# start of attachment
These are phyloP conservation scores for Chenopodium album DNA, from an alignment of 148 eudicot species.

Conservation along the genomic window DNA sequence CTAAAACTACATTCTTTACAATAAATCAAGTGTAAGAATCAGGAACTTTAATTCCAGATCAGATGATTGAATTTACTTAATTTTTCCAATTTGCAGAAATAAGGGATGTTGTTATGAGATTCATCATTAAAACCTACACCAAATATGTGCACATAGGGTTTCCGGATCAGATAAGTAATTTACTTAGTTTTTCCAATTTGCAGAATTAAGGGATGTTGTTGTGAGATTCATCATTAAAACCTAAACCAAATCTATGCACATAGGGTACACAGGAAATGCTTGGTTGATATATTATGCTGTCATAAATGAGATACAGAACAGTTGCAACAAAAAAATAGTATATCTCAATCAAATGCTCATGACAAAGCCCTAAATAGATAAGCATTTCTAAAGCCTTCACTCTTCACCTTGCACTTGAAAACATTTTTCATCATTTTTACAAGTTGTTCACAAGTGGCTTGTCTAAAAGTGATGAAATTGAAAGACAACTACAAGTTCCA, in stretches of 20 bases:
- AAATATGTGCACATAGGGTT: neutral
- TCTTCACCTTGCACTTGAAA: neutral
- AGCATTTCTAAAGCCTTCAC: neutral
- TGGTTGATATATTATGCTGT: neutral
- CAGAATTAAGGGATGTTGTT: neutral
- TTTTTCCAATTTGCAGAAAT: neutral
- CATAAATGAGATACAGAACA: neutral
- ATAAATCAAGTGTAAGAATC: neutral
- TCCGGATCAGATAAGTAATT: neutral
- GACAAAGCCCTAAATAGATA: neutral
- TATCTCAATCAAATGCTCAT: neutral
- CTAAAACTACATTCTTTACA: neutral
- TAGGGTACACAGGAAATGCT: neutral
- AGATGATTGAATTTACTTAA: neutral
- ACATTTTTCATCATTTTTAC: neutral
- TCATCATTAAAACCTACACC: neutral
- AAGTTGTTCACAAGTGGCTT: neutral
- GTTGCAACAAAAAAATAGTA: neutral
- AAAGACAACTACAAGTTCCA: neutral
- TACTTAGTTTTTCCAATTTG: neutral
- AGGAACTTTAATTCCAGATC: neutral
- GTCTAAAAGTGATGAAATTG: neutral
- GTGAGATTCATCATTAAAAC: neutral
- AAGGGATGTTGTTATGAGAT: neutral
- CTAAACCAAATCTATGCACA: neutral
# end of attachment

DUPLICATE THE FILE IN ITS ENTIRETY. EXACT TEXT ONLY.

These are phyloP conservation scores for Chenopodium album DNA, from an alignment of 148 eudicot species.

Conservation along the genomic window DNA sequence CTAAAACTACATTCTTTACAATAAATCAAGTGTAAGAATCAGGAACTTTAATTCCAGATCAGATGATTGAATTTACTTAATTTTTCCAATTTGCAGAAATAAGGGATGTTGTTATGAGATTCATCATTAAAACCTACACCAAATATGTGCACATAGGGTTTCCGGATCAGATAAGTAATTTACTTAGTTTTTCCAATTTGCAGAATTAAGGGATGTTGTTGTGAGATTCATCATTAAAACCTAAACCAAATCTATGCACATAGGGTACACAGGAAATGCTTGGTTGATATATTATGCTGTCATAAATGAGATACAGAACAGTTGCAACAAAAAAATAGTATATCTCAATCAAATGCTCATGACAAAGCCCTAAATAGATAAGCATTTCTAAAGCCTTCACTCTTCACCTTGCACTTGAAAACATTTTTCATCATTTTTACAAGTTGTTCACAAGTGGCTTGTCTAAAAGTGATGAAATTGAAAGACAACTACAAGTTCCA, in stretches of 20 bases:
- AAATATGTGCACATAGGGTT: neutral
- TCTTCACCTTGCACTTGAAA: neutral
- AGCATTTCTAAAGCCTTCAC: neutral
- TGGTTGATATATTATGCTGT: neutral
- CAGAATTAAGGGATGTTGTT: neutral
- TTTTTCCAATTTGCAGAAAT: neutral
- CATAAATGAGATACAGAACA: neutral
- ATAAATCAAGTGTAAGAATC: neutral
- TCCGGATCAGATAAGTAATT: neutral
- GACAAAGCCCTAAATAGATA: neutral
- TATCTCAATCAAATGCTCAT: neutral
- CTAAAACTACATTCTTTACA: neutral
- TAGGGTACACAGGAAATGCT: neutral
- AGATGATTGAATTTACTTAA: neutral
- ACATTTTTCATCATTTTTAC: neutral
- TCATCATTAAAACCTACACC: neutral
- AAGTTGTTCACAAGTGGCTT: neutral
- GTTGCAACAAAAAAATAGTA: neutral
- AAAGACAACTACAAGTTCCA: neutral
- TACTTAGTTTTTCCAATTTG: neutral
- AGGAACTTTAATTCCAGATC: neutral
- GTCTAAAAGTGATGAAATTG: neutral
- GTGAGATTCATCATTAAAAC: neutral
- AAGGGATGTTGTTATGAGAT: neutral
- CTAAACCAAATCTATGCACA: neutral